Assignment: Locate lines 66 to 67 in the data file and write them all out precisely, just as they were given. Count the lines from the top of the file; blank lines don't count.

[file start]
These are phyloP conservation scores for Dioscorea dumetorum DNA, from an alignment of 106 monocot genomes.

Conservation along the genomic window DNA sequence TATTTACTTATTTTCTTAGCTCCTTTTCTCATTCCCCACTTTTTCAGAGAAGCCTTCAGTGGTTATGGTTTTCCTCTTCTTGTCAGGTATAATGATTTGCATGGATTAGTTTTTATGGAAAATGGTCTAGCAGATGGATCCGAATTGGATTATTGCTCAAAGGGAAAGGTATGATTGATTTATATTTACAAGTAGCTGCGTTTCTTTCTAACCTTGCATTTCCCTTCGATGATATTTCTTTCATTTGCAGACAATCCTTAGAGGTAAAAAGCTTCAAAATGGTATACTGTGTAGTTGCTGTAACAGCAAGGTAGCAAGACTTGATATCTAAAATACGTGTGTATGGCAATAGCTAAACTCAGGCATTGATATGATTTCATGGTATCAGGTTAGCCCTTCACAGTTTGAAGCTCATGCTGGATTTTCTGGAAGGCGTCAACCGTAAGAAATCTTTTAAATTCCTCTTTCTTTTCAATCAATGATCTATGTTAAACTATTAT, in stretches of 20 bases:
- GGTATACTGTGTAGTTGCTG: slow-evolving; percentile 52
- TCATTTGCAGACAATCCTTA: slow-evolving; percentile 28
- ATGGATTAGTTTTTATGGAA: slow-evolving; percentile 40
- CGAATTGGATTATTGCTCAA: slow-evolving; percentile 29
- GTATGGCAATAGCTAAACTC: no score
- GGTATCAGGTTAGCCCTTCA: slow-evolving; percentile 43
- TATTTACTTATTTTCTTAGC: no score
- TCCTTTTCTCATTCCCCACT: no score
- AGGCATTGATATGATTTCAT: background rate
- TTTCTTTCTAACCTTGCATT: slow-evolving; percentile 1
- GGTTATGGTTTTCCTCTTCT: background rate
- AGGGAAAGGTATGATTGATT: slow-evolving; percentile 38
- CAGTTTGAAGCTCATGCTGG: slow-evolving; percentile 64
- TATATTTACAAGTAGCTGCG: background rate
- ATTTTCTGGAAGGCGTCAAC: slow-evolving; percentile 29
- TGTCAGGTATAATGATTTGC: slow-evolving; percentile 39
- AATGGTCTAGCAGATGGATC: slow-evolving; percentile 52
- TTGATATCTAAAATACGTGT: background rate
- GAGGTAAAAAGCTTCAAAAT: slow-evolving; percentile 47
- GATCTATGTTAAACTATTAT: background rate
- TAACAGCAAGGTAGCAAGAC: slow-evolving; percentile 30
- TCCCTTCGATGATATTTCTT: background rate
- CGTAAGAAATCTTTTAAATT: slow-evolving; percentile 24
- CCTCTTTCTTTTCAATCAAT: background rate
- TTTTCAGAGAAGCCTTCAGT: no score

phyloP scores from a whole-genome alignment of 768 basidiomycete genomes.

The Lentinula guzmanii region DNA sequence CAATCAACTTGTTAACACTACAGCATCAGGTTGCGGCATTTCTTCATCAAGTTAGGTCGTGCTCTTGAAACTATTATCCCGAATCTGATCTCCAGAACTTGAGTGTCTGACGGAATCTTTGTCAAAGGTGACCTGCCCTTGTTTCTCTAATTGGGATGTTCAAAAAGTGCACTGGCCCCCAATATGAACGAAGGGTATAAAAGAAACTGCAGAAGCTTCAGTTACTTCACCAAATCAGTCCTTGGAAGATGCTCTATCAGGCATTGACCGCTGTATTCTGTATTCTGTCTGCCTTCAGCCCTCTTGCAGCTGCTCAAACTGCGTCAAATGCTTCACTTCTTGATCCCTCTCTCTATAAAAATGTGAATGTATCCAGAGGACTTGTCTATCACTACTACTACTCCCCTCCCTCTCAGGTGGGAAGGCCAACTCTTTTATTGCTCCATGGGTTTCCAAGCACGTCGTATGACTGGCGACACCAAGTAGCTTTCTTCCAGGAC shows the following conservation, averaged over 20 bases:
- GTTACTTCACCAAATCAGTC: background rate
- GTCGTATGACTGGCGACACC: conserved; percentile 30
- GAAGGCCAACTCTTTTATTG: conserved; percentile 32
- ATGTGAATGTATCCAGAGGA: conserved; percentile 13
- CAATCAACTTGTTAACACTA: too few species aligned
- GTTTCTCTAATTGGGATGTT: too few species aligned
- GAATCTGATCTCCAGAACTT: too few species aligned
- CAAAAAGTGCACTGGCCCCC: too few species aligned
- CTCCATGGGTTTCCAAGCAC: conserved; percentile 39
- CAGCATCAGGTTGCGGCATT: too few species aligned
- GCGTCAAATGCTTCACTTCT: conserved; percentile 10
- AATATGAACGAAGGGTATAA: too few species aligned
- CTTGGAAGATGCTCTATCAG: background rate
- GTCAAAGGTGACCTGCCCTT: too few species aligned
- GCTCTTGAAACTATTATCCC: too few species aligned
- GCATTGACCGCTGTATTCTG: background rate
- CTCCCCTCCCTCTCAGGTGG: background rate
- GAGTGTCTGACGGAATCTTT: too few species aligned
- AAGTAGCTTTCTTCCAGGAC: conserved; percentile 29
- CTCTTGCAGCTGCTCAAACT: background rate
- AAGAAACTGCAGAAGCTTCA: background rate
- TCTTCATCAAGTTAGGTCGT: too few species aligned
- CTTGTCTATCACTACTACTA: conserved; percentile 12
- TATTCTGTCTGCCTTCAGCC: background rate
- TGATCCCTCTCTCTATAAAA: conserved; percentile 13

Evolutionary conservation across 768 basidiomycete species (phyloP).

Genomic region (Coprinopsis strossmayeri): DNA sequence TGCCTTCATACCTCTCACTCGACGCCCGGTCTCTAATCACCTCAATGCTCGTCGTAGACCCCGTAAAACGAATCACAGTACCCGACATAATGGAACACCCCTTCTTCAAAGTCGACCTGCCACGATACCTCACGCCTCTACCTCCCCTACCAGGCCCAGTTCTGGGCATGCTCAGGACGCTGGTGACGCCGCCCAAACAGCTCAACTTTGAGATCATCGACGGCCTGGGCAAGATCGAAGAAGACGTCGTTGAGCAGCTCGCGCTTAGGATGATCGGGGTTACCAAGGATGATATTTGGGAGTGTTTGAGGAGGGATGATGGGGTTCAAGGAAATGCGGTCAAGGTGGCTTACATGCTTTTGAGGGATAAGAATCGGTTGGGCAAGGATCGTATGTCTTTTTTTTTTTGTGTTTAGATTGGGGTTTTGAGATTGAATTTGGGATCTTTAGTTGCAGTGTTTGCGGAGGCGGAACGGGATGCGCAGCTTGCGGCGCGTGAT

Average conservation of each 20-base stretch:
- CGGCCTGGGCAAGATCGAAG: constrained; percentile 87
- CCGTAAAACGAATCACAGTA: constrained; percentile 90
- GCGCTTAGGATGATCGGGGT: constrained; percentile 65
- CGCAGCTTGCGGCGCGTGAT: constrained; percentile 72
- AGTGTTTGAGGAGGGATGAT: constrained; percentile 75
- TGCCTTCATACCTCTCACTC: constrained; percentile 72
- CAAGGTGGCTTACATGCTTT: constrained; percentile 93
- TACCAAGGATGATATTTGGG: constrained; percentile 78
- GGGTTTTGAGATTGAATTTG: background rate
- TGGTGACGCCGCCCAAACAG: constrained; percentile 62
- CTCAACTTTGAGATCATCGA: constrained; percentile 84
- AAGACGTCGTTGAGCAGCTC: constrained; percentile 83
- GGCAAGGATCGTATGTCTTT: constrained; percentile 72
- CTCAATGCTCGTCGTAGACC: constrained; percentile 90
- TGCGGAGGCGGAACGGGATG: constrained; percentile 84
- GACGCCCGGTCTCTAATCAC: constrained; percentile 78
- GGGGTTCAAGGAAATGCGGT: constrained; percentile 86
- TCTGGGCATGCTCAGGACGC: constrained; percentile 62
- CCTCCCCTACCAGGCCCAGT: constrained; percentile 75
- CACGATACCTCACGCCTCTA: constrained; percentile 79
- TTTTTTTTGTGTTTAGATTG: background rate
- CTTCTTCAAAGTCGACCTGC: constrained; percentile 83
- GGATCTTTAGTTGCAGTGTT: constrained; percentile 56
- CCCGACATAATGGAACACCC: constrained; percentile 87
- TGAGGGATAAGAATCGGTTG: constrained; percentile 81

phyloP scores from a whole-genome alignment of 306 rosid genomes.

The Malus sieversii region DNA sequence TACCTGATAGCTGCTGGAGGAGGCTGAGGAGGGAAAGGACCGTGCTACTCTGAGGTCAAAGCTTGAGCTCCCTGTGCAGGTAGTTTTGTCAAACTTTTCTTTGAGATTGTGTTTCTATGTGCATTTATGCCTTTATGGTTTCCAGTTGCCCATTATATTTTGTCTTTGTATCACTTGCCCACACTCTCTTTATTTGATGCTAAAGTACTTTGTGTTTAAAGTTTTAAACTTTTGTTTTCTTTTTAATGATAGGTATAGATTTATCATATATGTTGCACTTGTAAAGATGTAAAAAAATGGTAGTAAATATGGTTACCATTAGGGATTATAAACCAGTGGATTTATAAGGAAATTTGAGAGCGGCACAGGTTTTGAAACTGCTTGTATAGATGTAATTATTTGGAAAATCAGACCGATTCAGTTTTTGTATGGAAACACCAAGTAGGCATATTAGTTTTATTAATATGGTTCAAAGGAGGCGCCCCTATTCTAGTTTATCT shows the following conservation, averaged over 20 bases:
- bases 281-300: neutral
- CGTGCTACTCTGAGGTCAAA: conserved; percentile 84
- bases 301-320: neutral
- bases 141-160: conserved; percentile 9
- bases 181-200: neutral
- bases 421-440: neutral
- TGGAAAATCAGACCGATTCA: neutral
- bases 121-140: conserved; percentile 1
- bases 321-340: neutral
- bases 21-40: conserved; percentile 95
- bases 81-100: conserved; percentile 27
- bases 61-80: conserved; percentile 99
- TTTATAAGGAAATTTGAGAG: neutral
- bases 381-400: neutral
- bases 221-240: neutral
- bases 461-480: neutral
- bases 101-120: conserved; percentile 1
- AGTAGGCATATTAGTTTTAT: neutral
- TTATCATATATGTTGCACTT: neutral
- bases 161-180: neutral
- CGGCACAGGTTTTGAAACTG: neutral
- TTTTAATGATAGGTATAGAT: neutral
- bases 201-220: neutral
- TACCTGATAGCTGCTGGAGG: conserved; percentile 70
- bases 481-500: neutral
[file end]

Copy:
- GGGTTTTGAGATTGAATTTG: background rate
- TGGTGACGCCGCCCAAACAG: constrained; percentile 62